This particular crime is committed all too often by directories which involves misleading a user into going to a different website with a vaguely similar URL to the link text. For example; say you are submitting to a web directory (http://www.exampledirectory.com/) and you find a category you wish to submit to, you then briefly look around for the correct link to take you to the submission form and sure enough you find it (or so it seems). So you click the link entitled “Submit Site” and BOOM you’re presented with a site called “Submit Site Directory” or some such bollocks. Sometimes this has been written in by hand or sometimes it is a very thin strip of Google Adwords in a place where you would expect a menu to be. Both of these types are inexcusable and destroy any glimmer of trust the user or customer had in your website; “If you’re going to trick me with something like that, who knows how else you’re going to screw me over?”.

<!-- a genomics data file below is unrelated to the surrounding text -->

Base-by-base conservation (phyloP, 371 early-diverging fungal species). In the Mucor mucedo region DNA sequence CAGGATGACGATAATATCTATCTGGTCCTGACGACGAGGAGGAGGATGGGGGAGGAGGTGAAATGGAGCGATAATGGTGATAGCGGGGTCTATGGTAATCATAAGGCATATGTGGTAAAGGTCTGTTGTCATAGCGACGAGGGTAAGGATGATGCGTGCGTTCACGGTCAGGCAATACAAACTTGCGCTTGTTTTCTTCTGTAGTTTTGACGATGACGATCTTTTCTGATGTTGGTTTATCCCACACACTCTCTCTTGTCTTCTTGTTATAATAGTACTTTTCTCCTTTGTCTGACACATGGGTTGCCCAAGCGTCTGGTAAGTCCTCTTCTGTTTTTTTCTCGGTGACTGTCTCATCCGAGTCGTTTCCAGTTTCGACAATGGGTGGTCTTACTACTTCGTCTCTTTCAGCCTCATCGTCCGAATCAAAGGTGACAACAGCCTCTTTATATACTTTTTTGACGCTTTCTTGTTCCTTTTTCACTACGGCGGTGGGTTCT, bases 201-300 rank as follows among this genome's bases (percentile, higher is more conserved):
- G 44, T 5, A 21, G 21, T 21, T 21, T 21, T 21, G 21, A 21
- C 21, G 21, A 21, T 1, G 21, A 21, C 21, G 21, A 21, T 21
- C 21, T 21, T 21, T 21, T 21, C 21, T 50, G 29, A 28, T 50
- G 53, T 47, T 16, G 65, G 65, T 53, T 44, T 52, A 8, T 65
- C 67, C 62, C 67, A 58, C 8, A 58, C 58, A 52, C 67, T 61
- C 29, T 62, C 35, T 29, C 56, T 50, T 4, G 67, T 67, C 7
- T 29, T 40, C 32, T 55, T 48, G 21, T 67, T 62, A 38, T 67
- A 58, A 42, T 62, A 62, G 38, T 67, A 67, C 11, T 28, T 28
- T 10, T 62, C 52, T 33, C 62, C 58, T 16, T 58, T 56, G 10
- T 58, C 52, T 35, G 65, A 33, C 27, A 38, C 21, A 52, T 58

5: Intrusive AdWords

This is the last in the list however this is still something that must be avoided. Through bad placement and overuse of Google AdWords you can irritate a customer. You should not:

  • Place AdWords in-between input boxes in a form.
  • Place AdWords at the very top of your page or directly underneath your banner.
  • Place AdWords in the middle of an article or other form of page content.
  • Place AdWords in close proximity to other similar looking links to trick the user into clicking the link by accident.
  • Have more Adwords links than you have real links
  • Place adverts inside a menu (you can place it underneath a menu provided it is obviously separate).

Conclusion

Right well that’s about it for just now, I hope you are now educated! I’ve found a couple sites to demonstrate some of the above advertisements, these being:
http://www.888.com/ (Pop In Adverts)
http://www.biowatchmed.net/ (pretty much guilty of the lot)

Ciao